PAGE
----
Tag: Millennium Development Goals

In the developed countries of 2015, extreme poverty is (or should be) a thing of the past. With well-developed welfare states and hence safety nets, no-one should be living in deep poverty. However, that is not the case across the rest of the world, where extreme poverty is still a common thing – though much reduced compared to a decade ago.

In the article linked below, Linda Yueh of the BBC asks whether it is possible to end global poverty. Looking at some of the key data, we are certainly moving in the right direction, with the poverty rate in the developing world halving since 1981. Projections suggest that ending global poverty by 2030 is possible, though it will require significant investment and commitment. The World Bank data indicates that 50 million people would need to be brought out of poverty every year. Economists, on the other hand, suggest that the poverty rate may have fallen to around 8% – still progress, but perhaps a more realistic target?

How we measure poverty is clearly important here, as the higher the threshold income required to be ‘out of poverty’, the longer it will take and the more people will currently be in poverty. It is also important to consider things like changes in the population as although more people may be brought out of poverty, if an even greater number of people are being born in a country, then it is entirely possible that poverty actually increases in absolute terms.

A key thing to bear in mind when it comes to reducing poverty is that there is no ‘one size fits all’ policy. What works in one country is not necessarily going to work in another country. Policies will have to be targeted to the needs of the population and this means more time and resources. The numbers are definitely moving in the right direction, but whether they are going quickly enough to meet the 2030 target is another story. The BBC News article is linked below, as are some interesting documents and items from the World Bank and United Nations.

Is it possible to end global poverty? BBC News, Linda Yueh (27/3/15)
Poverty will only end by 2030 if growth is shared World Bank, Espen Beer Prydz (19/11/14)
Far greater effort needed to eradicate extreme poverty in world’s poorest nations United Nations News Centre (23/10/14)
Ending Poverty and Sharing Prosperity World Bank Group and International Monetary Fund, Global Monitoring Report 2014/2015 2015


  1. What is poverty and how to we measure it?
  2. If the growth rate of the world is high, does this mean that poverty is falling?
  3. What factors have explained the success of China in reducing poverty? Why might similar policies be ineffective in Africa? What types of policies would you recommend to reduce global poverty in Sub-Saharan Africa?
  4. Does Aid or Debt Forgiveness from developed countries help poorer nations or could it create a moral hazard?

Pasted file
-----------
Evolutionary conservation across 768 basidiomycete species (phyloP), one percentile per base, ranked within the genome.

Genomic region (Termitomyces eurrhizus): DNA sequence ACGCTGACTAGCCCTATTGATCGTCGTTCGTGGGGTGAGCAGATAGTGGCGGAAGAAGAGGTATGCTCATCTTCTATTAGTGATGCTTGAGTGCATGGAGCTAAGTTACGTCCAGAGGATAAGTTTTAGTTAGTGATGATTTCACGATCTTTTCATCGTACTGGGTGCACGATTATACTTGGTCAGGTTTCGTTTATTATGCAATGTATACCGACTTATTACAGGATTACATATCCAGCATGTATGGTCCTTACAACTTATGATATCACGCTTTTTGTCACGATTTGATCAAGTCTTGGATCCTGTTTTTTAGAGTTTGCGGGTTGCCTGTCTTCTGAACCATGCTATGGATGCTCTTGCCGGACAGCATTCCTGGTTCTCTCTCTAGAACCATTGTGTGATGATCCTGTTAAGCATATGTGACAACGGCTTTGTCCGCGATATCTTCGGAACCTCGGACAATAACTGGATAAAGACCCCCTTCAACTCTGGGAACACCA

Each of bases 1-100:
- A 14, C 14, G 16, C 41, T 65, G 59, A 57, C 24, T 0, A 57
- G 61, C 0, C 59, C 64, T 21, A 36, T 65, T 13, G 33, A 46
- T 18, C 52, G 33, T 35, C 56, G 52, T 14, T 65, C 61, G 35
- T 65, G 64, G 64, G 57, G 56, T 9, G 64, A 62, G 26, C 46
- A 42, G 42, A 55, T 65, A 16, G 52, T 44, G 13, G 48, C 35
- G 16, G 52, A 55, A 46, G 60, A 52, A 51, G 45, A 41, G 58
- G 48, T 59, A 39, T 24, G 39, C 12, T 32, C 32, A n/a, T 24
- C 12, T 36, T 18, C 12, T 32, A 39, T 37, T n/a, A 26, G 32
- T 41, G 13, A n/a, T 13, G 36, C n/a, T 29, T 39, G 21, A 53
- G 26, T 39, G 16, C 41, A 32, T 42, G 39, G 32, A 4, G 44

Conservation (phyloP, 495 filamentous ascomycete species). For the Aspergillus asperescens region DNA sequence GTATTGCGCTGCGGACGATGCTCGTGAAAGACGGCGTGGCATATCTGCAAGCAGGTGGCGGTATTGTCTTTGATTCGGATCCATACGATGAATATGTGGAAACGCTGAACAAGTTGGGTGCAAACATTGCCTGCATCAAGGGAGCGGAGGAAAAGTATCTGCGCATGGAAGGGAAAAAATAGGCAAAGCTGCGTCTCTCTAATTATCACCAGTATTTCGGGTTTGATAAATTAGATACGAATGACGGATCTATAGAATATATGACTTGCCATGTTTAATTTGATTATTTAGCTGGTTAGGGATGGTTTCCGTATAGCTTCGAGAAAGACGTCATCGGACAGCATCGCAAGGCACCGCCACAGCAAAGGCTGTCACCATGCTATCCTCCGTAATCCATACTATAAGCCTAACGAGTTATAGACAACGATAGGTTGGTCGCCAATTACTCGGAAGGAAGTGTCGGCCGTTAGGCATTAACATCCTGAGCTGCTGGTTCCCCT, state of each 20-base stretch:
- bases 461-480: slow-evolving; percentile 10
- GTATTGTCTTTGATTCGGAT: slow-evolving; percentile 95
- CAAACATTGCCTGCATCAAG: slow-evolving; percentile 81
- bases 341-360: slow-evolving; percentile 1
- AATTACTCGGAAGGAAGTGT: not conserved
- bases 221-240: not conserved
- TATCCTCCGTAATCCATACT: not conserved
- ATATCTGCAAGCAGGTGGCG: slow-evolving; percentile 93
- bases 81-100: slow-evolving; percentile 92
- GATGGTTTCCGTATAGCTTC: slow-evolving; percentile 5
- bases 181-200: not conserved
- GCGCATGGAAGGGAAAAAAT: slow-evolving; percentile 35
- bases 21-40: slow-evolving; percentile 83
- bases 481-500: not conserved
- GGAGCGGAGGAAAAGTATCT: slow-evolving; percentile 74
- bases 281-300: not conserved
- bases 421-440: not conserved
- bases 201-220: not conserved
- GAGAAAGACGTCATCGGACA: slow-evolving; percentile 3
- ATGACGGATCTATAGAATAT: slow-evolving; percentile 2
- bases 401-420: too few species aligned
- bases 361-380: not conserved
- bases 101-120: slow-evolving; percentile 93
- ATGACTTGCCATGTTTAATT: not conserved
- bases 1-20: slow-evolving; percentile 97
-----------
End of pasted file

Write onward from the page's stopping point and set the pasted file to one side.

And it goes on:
5. How important is economic growth in eliminating global poverty?
  6. How important are the Millennium Development Goals in driving efforts to eradicate global poverty?
  7. What are the 3 elements that the Global Monitoring Report focuses on to make growth inclusive and sustainable? In each case, explain how the elements would contribute towards global efforts to end poverty.

“10 million children die each year from preventable, poverty-related diseases; there are 1.4 billion people in the world surviving on less than $1.25 a day; and more than 70 million primary school-age children are out of school”. The Millennium Development Goals were targets set by the developed world to try to improve this situation by 2015. However, although world leaders met in September 2008 to renew their commitments to meeting these goals, the financial crisis has drawn attention away from these issues and focused most governments on narrower, domestic goals.

Women are key to fighting poverty BBC News Online (23/9/08)
A stagnant promise Guardian (24/9/08)


  1. Summarise the Millennium Development Goals (MDGs) and the progress that has been achieved towards meeting them.
  2. Assess the policies that have been adopted by developed countries to try to achieve the MDGs. Are they the most appropriate way to achieve these ends?
  3. Discuss whether the financial crisis has made it more difficult to achieve the targets set out by the MDGs.

At the turn of the century, the UN Development Programme identified a series of seven Millennium Development Goals (http://www.undp.org/mdg/). The article linked to below from the Guardian, considers the progress that has been made towards these goals. Urgent progress is required if the goals are to be met by the target date of 2015.

Poverty, hunger and disease: so much done yet so much left to do Guardian (10/12/07)


1. What are the seven Millennium Development Goals.
2. Discuss the action that is required if the goals are to be met by the target date of 2015.
3. Analyse the extent to which an increase in overseas aid will help to achieve the Millennium Development Goals.